Show your empathy during this initial conversation by sharing your own experiences, and find a way to respectfully acknowledge the legitimacy of their skepticism. This is a chance for you to win their trust by showing you understand.
Arm yourself with evidence
There’s nothing more convincing than evidence, so you’ll need to gather some hard data to make your case.
Remember that at this point, you shouldn’t be thinking about selling your service, but instead about genuinely trying to convince this person’s mind. You won’t ever be able to make a pitch to someone who doesn’t believe in or understand SEO in the first place.
As you research, keep their fears in mind. What specifically did they tell you about why they don’t believe in SEO? Look for data, case studies, and thought-leadership examples that you can use to counter their misconceptions.
Ideally, you’ll have some time between your initial conversation to do this research. But often, you’ll need to make your case straight away before the prospect walks away. It’s a good idea to keep up to date on best practices, case studies, and other examples that you can cite at the drop of a hat.
Make it personal
Throwing studies and statistics at someone who doesn’t believe in SEO won’t be a winning strategy.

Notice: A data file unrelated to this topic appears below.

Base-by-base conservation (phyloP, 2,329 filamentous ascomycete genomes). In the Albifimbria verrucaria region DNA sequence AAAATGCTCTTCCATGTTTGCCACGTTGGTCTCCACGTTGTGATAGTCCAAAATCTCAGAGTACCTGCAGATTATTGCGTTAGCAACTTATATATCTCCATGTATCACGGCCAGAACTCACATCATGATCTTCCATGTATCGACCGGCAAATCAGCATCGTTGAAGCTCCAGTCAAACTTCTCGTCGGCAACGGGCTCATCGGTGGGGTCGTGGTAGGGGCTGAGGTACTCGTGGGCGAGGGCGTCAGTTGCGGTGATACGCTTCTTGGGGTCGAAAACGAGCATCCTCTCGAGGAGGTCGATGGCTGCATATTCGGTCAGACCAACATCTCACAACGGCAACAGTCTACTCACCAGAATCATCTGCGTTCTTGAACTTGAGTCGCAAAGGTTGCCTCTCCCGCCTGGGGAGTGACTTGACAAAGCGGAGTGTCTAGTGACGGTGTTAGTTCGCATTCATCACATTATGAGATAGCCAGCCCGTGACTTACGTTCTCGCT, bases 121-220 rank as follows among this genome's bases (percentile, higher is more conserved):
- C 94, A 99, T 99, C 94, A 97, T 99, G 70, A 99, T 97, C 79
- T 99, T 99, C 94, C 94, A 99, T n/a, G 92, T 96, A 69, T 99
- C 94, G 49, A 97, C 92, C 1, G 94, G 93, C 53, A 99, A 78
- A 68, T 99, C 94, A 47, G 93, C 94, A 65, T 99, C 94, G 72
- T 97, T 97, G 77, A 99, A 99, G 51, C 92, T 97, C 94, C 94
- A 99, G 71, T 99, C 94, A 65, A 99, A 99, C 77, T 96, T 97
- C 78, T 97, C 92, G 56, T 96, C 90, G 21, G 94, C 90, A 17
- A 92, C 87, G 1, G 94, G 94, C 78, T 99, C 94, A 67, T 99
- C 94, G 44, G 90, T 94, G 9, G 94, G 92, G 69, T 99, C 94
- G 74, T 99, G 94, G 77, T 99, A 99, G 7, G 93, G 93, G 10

In addition to using general research to help change their mind, find a way to put the information into the context of your client or manager’s business.
Start by looking for case studies from the same industry.
You can also look at competitors to find keywords they are ranking for. If you can demonstrate how much traffic they’re getting from those keywords, you’ll already have the foundation of a compelling case.
If you’re working on convincing a manager, then ask if you can have a small project to start on. See if they’ll give you a chance to optimize one page, or make one technical change to the site. You may have to offer to do this for free or in your spare time, but if it works, you’ll have a much better chance of winning them over in the long-term.
Remember, convincing takes time
If someone holds deep convictions about SEO (or any subject matter), it won’t be easy to convince them in just one conversation.
You’ll be much more likely to win them over if you play a long game, routinely sending them information and guidance—without crossing the line and becoming an annoyance.
One of the best ways to do this is through LinkedIn. Routinely sharing thoughtful, useful posts proving the value of SEO will slowly chip away at the resolve of LinkedIn followers who are non-believers.
If LinkedIn isn’t an option, consider writing blogs showcasing your insights and sending those to your prospect, or occasionally forward them insights from your favorite leaders in the SEO industry.
Be careful not to overwhelm them with information—showing up in their inbox every single day will feel more like hounding and less like convincing.
With some empathy, evidence, and patience, you’ll be able to turn any SEO skeptic into an evangelist.